* Somebody must have one heckuva sponsor…
A $110,000-a-year Illinois prison official with a lengthy criminal history returned to the state payroll despite “writing and responding to hundreds of lewd and inappropriate emails” on the taxpayers’ dime and “falsifying” his application for a previous state job, records show.
Xadrian R. McCraven’s “state email account revealed hundreds of non-work-related emails that included highly sexualized content; were demeaning towards women; were related to a personal romance or relationship; or were regarding miscellaneous personal business,” state inspectors wrote in explaining McCraven’s firing last year from the Illinois Department of Children and Family Services.
McCraven, 44, of Chicago, sued DCFS to get his job back last year. But U.S. District Judge John W. Darrah rejected his claims in March, records show.
Still, Gov. Pat Quinn’s administration struck a settlement with McCraven and his union, the American Federation of State, County and Municipal Employees.
McCraven could have amended his lawsuit but instead withdrew the suit shortly after Darrah’s ruling. In June, he then dropped a union grievance and accepted a 10-day suspension, got six months of back pay and was transferred to the job he now holds as senior adviser to the chief of parole with the Illinois Department of Corrections.
Asked to explain why McCraven was allowed to stay on the state payroll, the Quinn administration cited the potential financial costs of losing a grievance case.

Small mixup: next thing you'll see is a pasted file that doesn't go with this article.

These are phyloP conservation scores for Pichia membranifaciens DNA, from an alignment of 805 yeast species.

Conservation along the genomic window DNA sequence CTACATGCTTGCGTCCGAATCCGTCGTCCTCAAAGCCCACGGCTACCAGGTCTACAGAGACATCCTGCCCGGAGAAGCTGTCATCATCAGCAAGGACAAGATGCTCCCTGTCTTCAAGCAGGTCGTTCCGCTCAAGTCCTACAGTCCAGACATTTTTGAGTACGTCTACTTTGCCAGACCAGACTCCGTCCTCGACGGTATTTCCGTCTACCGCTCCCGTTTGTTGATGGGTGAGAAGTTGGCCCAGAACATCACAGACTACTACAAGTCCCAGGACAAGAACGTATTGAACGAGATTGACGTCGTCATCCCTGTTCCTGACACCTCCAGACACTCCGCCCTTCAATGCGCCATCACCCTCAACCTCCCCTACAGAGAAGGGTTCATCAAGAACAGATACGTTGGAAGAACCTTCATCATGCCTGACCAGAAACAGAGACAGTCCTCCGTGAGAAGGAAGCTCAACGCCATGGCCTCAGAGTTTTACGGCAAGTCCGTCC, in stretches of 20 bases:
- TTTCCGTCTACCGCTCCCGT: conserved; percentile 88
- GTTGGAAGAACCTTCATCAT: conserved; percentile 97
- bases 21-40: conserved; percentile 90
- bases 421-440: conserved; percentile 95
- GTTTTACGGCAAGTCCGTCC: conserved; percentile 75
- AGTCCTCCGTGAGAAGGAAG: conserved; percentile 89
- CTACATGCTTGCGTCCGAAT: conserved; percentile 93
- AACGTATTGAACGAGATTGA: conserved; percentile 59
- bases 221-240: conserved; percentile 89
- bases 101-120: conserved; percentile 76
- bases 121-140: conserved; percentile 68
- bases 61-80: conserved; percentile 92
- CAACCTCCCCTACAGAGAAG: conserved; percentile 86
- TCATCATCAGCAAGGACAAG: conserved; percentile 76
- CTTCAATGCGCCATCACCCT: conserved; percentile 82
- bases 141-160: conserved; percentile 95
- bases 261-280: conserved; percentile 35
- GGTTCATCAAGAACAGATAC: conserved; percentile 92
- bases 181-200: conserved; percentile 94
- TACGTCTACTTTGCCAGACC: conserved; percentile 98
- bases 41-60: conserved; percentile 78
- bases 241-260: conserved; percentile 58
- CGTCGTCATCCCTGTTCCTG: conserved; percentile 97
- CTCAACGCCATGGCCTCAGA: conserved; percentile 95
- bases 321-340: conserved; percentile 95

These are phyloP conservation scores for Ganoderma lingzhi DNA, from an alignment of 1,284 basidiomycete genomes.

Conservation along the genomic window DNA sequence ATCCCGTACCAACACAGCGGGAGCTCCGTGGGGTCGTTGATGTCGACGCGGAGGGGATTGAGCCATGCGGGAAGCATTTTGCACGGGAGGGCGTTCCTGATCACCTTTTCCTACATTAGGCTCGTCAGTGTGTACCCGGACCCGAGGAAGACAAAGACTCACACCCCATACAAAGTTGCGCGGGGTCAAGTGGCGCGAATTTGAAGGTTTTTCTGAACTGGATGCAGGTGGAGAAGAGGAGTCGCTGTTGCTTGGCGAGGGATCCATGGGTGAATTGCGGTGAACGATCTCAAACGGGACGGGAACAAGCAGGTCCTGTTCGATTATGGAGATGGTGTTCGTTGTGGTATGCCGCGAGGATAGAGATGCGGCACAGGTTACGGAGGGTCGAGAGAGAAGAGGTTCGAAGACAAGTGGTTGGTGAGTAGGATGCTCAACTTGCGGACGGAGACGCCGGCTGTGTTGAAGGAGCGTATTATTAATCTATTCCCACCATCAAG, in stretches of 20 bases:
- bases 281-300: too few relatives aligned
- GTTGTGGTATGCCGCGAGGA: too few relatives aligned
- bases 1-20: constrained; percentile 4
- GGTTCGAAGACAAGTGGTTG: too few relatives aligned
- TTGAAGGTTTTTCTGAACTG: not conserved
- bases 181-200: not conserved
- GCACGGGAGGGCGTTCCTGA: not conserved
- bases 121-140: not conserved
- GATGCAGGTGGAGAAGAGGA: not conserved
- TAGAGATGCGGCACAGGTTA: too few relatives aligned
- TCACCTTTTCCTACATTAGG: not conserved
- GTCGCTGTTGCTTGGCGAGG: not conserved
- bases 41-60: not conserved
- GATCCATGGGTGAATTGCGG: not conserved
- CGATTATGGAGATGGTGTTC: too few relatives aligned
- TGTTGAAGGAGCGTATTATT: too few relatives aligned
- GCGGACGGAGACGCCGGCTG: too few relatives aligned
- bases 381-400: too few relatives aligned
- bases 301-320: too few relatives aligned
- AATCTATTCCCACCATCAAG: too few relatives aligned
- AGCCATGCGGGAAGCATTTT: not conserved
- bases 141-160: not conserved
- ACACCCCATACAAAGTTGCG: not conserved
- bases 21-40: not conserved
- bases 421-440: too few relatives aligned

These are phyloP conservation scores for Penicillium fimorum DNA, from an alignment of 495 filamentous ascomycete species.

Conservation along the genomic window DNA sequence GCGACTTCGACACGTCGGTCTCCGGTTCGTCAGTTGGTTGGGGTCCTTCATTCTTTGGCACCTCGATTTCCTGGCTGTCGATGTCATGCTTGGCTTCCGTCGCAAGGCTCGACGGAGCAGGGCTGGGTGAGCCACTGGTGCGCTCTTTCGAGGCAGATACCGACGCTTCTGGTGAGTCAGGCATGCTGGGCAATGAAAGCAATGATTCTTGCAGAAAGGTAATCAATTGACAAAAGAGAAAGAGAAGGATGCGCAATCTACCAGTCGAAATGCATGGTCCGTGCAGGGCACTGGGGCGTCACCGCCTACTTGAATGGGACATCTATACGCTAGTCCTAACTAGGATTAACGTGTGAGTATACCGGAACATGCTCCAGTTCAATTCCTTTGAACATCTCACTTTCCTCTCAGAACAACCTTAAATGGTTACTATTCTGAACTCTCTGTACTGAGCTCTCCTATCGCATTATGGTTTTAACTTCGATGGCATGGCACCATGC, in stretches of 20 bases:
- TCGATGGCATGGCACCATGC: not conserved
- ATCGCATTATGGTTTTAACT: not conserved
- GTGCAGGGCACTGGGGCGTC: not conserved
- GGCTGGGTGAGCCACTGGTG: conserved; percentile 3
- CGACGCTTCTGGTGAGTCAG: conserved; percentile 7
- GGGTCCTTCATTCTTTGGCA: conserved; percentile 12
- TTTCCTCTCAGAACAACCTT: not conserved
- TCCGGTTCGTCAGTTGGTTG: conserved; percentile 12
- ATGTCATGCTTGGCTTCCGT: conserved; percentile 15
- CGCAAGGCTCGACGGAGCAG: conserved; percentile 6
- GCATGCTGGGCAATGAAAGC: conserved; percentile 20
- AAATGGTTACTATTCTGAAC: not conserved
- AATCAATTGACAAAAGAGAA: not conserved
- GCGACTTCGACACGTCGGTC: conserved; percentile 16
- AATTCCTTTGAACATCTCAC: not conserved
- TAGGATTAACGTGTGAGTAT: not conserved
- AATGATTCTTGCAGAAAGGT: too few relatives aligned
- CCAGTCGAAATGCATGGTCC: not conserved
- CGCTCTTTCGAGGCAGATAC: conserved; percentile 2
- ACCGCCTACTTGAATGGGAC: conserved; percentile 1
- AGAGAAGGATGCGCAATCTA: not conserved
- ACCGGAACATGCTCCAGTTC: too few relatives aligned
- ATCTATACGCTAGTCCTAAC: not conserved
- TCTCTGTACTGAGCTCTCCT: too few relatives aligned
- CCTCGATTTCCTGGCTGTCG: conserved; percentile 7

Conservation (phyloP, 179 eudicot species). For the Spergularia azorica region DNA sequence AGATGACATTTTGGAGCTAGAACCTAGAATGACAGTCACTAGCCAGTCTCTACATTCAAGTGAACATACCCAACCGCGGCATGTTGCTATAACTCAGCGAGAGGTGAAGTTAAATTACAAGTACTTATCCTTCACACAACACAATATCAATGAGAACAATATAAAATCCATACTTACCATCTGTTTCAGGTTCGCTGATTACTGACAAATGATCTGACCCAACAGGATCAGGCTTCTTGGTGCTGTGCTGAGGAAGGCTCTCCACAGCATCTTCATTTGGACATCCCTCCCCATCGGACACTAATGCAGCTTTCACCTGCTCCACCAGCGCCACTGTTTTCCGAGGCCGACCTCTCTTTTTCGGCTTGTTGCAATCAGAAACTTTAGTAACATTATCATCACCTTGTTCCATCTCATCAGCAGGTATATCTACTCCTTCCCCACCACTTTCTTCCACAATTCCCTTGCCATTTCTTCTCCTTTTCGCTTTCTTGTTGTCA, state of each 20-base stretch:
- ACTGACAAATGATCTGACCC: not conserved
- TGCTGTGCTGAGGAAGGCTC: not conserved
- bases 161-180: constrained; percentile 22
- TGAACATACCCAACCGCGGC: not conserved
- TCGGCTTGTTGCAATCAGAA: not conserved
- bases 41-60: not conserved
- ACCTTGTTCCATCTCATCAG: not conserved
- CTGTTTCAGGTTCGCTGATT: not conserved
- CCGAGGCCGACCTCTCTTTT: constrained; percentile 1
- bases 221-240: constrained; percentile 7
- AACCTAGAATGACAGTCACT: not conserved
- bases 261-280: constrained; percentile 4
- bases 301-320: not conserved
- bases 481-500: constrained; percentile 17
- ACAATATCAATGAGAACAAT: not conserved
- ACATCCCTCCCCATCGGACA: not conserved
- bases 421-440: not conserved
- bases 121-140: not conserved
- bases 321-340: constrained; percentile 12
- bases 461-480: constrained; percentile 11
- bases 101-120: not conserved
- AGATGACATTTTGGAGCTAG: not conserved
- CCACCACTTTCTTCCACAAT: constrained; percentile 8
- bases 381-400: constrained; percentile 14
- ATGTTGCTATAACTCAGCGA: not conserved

In his August 2000 ruling, Keys wrote that the police department background investigation found McCraven was known “to be a drug dealer, gang member and supplier of guns to other gang members.”
In 1987, McCraven was convicted of disorderly conduct, and he pleaded guilty in 1989 to illegal possession of a handgun, according to Keys.
In 1994, McCraven began working as an officer for the Chicago Housing Authority Police Department. Then, in 1998, he was charged with domestic battery, accused of assaulting his former fiancee, and was found guilty of reckless conduct, the judge wrote.
McCraven was fired by the CHA in August 1999 for “violating department general orders forbidding unjustified physical attacks on or off duty” and bringing discredit on the department, Keys wrote. McCraven had argued his “discharge was reversed” and that he was to be reinstated by the department, which disbanded in October 1999.
In 2000, McCraven went to work for DCFS as a child-protection worker.
In 2003, his name appeared in a once-secret database of thousands of politically connected candidates for jobs, transfers or promotions that was kept by then-Gov. Rod Blagojevich’s administration, records show. […]
Fernando E. Grillo, that agency’s director at the time, was listed as McCraven’s political sponsor for an IDPR job, according to the Blagojevich database, which misspelled McCraven’s last name as “McGraven.”
Grillo says he doesn’t remember sponsoring McCraven for a job but says he’d met McCraven years before through his involvement in community groups, including a church group in Humboldt Park.
OK, so he had a Blagojevich sponsor, but DCFS first hired the guy under George Ryan.